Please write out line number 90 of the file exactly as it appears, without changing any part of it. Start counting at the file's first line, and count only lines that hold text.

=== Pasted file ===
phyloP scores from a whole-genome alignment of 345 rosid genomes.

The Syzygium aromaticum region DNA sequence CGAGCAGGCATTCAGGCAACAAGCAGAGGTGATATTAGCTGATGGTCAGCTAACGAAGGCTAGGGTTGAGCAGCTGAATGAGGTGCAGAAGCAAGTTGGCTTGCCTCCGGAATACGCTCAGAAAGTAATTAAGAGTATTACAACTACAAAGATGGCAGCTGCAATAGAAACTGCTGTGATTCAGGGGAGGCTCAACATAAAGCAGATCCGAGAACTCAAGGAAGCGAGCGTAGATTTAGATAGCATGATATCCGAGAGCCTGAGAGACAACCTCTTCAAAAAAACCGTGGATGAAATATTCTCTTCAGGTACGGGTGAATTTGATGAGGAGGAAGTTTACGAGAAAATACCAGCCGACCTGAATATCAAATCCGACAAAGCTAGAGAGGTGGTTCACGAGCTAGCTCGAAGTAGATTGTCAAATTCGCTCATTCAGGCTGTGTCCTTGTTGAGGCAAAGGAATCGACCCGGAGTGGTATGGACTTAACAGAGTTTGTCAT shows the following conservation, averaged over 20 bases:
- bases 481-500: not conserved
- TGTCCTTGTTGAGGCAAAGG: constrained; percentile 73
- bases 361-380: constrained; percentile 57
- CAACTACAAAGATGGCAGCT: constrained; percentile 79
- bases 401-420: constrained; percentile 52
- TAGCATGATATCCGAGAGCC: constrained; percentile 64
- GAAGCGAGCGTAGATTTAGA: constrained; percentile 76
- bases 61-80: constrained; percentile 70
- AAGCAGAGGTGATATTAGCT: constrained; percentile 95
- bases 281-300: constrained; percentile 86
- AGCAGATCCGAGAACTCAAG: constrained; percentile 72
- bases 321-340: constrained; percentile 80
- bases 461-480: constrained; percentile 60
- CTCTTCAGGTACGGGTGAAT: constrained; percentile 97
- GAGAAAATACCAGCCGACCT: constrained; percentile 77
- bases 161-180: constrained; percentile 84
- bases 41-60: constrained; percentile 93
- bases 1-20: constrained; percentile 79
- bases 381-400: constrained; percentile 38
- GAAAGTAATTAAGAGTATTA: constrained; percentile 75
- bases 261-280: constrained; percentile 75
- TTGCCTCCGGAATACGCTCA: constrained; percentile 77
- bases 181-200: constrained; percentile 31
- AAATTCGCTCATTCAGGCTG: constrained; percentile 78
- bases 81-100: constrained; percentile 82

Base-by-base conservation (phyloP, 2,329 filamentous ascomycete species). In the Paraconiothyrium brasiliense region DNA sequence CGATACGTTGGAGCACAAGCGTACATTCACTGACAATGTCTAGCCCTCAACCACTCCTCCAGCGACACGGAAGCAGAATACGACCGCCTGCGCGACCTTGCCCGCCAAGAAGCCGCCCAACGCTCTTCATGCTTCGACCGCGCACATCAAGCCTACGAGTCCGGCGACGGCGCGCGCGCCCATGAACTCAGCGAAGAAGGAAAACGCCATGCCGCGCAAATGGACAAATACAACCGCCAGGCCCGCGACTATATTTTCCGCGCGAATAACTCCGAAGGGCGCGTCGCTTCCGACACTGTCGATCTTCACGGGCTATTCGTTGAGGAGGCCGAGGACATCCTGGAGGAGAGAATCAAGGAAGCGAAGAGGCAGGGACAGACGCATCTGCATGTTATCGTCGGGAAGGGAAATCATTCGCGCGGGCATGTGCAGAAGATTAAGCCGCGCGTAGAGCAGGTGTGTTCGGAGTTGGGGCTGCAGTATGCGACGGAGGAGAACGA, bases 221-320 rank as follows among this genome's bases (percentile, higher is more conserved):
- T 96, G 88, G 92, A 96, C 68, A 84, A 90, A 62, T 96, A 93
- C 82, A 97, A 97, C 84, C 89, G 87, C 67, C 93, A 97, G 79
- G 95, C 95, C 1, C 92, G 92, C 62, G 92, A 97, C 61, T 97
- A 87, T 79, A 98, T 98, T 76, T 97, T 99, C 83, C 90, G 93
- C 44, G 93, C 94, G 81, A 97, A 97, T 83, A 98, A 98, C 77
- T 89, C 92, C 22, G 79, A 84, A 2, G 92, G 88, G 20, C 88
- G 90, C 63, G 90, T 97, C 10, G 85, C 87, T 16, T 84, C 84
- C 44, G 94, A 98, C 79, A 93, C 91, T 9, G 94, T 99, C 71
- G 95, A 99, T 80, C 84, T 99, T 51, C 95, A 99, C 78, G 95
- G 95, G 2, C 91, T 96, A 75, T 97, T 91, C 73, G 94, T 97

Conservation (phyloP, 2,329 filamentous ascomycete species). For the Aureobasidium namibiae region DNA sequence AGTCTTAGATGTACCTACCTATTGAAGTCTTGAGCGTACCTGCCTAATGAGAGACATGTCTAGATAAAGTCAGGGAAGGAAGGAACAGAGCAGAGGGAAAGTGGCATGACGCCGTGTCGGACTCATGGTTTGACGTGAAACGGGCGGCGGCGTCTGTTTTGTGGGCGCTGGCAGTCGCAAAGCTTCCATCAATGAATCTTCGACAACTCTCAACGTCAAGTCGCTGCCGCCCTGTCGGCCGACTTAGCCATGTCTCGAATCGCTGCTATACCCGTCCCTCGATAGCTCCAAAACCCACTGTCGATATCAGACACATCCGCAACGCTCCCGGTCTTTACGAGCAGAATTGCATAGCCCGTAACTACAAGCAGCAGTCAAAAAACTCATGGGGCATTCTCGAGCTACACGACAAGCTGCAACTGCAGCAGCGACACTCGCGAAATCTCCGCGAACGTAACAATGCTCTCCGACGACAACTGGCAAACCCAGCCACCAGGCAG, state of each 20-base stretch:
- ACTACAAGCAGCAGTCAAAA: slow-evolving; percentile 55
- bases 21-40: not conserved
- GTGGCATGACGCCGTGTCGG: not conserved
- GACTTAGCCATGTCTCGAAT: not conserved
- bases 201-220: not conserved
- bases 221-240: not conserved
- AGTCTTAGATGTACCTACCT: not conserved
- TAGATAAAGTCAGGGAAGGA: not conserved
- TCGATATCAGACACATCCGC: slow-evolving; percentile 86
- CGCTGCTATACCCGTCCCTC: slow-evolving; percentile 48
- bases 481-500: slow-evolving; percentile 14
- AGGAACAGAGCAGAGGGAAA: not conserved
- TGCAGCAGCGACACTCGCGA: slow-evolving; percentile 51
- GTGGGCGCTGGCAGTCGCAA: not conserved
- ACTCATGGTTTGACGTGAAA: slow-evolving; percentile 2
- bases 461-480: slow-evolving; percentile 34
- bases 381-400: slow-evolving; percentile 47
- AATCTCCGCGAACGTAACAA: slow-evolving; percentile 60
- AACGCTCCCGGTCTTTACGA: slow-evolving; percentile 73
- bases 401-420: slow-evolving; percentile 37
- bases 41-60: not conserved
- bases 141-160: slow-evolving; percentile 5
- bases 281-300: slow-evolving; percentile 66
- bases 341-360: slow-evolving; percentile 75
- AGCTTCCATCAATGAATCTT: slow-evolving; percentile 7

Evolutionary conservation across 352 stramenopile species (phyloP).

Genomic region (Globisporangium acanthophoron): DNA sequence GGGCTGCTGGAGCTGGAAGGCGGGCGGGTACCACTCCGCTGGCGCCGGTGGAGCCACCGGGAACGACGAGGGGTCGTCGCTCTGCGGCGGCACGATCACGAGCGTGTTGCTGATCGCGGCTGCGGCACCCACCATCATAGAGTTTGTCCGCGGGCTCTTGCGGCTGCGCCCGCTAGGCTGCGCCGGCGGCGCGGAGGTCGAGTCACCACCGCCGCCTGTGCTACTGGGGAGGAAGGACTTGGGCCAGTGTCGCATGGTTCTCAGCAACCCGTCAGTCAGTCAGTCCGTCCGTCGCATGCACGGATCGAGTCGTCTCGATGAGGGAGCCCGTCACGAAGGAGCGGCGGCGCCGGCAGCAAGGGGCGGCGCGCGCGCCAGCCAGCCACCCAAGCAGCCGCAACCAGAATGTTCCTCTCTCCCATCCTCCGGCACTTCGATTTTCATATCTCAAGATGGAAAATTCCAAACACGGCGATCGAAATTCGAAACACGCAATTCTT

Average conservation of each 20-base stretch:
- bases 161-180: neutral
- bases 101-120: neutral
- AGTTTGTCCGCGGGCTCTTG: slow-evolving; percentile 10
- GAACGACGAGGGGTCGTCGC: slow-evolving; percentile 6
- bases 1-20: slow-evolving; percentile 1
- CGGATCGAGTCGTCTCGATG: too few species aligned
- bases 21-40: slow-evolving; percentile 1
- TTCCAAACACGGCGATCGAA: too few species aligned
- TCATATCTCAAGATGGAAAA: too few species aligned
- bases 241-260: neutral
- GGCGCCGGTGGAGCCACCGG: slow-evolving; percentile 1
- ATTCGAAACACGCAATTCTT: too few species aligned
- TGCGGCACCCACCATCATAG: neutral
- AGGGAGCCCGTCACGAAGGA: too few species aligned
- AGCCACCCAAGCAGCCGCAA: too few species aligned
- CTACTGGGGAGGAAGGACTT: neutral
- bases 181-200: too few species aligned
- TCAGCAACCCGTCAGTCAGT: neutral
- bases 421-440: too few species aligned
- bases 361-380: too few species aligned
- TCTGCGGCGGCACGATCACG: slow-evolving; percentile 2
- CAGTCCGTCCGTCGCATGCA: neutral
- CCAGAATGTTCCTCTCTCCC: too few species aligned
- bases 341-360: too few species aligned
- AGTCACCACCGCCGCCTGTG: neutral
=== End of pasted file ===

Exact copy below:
- CCAGAATGTTCCTCTCTCCC: too few species aligned